Asymmetric binaries provide a unique phenomenology within the family-tree of coalescing systems, which makes them golden targets for future gravitational wave interferometers. Assembled by a compact object orbiting around a more massive body, they can emit gravitational waves from the milliHz to the Hz regime, depending on the size of their components. Their slow orbital evolution allows to map the binary spacetime with exquisite
precision, leading to the exciting possibility to use the emitted signals as a new tool to perform precision tests for a plethora of astrophysical and fundamental physics scenarios.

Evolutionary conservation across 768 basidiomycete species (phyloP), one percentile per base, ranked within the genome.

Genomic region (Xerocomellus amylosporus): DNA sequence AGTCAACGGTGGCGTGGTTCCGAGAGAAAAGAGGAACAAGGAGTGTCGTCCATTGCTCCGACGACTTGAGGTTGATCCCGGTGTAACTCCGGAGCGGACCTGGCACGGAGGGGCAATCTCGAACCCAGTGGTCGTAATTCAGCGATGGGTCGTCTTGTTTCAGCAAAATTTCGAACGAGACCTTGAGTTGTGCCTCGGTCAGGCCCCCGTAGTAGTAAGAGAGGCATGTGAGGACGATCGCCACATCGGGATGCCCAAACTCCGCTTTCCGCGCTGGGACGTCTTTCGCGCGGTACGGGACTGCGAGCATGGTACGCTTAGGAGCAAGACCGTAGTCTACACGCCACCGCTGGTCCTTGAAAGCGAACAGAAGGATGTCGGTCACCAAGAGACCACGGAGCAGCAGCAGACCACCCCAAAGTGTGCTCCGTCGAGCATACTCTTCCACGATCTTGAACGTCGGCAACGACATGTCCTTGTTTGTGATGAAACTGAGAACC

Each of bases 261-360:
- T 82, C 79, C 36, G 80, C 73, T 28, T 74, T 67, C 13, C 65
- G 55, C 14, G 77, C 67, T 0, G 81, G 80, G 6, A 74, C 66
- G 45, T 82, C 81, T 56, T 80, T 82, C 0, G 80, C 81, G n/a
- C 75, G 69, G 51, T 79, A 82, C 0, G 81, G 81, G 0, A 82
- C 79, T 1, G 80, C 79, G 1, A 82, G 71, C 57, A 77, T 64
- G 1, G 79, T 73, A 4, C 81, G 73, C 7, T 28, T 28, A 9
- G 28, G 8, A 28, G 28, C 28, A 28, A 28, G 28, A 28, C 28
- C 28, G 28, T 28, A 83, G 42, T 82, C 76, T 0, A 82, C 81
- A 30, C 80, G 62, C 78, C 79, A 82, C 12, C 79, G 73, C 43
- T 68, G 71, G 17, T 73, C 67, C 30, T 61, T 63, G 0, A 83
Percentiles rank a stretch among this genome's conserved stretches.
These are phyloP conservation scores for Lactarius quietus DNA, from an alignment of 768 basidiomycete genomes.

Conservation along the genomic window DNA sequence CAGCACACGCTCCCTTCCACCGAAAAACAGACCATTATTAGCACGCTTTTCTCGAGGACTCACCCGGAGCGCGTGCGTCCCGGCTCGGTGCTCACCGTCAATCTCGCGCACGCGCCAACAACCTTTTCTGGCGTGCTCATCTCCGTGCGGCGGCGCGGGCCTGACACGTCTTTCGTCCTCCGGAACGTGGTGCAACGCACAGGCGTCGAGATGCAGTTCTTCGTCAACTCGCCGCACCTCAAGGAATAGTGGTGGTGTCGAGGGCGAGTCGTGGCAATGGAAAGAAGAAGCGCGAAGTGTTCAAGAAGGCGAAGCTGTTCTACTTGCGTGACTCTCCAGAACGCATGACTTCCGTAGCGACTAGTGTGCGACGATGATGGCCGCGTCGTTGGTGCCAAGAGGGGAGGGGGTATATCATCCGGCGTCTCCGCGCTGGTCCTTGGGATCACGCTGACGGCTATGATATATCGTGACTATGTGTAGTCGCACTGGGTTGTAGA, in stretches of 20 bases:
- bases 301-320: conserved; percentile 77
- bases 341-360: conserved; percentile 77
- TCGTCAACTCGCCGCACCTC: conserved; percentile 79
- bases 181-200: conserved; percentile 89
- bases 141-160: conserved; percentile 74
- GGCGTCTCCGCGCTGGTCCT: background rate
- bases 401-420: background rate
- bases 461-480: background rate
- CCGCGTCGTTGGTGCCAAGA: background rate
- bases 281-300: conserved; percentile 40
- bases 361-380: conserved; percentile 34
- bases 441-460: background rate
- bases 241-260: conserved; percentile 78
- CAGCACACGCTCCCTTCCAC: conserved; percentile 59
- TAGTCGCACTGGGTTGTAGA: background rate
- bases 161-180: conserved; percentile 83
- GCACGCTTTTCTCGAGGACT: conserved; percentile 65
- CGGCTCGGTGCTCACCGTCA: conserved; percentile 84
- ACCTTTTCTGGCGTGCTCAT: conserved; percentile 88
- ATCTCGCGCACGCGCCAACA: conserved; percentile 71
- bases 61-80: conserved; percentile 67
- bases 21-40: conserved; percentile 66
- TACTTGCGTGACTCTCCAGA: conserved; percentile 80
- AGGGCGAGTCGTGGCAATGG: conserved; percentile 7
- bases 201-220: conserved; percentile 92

In this talk I will review some of the possibilities offered by asymmetric binaries, and in particular by the Extreme Mass Ratio Inspirals, focusing on their ability to provide novel insights on the features of the environment in which binaries evolve and, on the existence of new fundamental fields coupled to gravity sector. I will show why EMRIs represent the best arena to probe each specific science case, describing the theoretical framework in which they are embedded, and the data analysis strategy which can be used to constrain the physical properties of each model.